Over time, artists learned to create new meaning, moods, and ideas through the panel. Not only were panels used as a technical tool keep the story moving, it became an artistic tool to emotionally charge the story.
Panel Size (Super-Size Me!)
Unlike cinema, comics aren’t limited by the size of the screen. While most movies now adhere to some form of frame size (16:9, 2.35:1), comics have the distinct difference of creating panels of varying sizes. You can have a Splash Page (full page panel), or perhaps a selection of consecutive box panels (like a comic strip). The options are limited only by the page.
There is no right or wrong when picking a panel size. Art is subjective, and artists often have to deal with varying requirements or constraints. Nevertheless, there is a basic language when it comes to panel sizes.
With Size, the main value comes in pacing the story. This deals with how much art the reader’s eye has to digest before moving on to the next image. A Splash Page, for example would technically take up the same viewing time as a selection of smaller panels in the same space. The splash would therefore be a longer “time beat” as you focus your time on only one image. Splashes are great for establishing shots, or wrapping up a scene. They give the reader a moment to set the scene, or digest what they’ve just read.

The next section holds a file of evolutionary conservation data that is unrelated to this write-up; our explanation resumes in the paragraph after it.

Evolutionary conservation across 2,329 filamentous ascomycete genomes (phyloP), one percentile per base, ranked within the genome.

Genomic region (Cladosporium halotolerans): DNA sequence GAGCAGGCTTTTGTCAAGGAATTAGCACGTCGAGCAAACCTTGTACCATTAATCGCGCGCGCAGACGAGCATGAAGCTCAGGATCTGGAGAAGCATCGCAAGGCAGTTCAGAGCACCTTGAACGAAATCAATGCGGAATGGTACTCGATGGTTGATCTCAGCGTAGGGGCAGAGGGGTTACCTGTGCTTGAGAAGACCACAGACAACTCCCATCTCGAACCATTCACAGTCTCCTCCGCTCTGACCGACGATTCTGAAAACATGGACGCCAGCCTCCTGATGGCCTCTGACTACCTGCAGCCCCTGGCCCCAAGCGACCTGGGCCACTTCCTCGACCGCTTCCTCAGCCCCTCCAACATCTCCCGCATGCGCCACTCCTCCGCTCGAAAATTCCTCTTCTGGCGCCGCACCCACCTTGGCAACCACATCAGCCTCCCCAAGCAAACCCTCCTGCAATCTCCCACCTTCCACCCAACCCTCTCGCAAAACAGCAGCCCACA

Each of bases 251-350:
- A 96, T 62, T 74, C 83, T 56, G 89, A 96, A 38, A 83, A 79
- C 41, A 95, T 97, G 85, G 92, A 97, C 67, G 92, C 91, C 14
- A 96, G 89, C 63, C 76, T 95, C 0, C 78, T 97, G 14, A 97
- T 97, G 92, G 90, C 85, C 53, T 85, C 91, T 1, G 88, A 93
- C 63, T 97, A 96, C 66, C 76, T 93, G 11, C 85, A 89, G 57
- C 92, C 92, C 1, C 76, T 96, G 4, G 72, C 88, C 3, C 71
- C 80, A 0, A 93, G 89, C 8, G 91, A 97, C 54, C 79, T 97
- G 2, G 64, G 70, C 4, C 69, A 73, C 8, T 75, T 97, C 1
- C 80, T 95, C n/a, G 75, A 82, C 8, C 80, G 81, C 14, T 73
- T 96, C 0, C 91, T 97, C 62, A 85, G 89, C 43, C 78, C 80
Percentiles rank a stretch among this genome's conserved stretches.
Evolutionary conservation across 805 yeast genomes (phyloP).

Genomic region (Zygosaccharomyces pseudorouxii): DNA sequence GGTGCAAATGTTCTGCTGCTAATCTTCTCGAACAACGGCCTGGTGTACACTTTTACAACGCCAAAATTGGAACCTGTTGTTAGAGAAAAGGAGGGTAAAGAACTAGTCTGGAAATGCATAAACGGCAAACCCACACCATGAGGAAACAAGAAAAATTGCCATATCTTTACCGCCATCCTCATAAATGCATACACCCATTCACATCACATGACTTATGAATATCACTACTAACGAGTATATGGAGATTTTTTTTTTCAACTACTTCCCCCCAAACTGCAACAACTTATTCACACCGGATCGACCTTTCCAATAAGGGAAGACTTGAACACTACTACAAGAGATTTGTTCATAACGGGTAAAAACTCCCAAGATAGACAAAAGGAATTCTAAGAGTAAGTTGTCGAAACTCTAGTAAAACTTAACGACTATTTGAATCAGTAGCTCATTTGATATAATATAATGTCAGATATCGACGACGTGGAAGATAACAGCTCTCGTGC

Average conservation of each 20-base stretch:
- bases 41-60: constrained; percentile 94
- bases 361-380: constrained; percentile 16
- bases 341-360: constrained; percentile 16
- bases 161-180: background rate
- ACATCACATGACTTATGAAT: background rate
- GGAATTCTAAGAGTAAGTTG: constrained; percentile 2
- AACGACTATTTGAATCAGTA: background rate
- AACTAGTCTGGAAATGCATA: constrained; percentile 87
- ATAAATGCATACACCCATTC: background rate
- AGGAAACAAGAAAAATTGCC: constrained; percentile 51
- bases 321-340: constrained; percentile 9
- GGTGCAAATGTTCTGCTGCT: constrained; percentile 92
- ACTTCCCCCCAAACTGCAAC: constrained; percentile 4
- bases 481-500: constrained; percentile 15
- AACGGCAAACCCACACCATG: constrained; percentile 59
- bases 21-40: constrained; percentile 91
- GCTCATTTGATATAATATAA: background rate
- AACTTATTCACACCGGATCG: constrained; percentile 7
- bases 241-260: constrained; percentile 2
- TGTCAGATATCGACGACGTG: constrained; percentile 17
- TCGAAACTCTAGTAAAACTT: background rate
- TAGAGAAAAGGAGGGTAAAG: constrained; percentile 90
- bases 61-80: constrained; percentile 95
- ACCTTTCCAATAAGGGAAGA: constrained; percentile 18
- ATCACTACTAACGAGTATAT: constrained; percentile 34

A splash page from Tintin: Land of Black Gold compared to a standard Tintin page. Tintin comics are known for their “boxy” panelling. However, this splash page really emphasizes the plight of Tintin and his friends as they march hopelessly through the empty desert.
Smaller panels give the reader less time to view the art, quickening the pace of the sequence. Smaller panels are great to accelerate the pace for a fight sequence, or a moment of tension (think Sergio Leone showdowns). Throw in some extreme-close-ups and you’ve got yourself a brawl.
Two pages from Frank Miller’s 300. Notice the usage of small panels to emphasize the quick blows in the shot. Overlapping the panels give an added feeling of haste.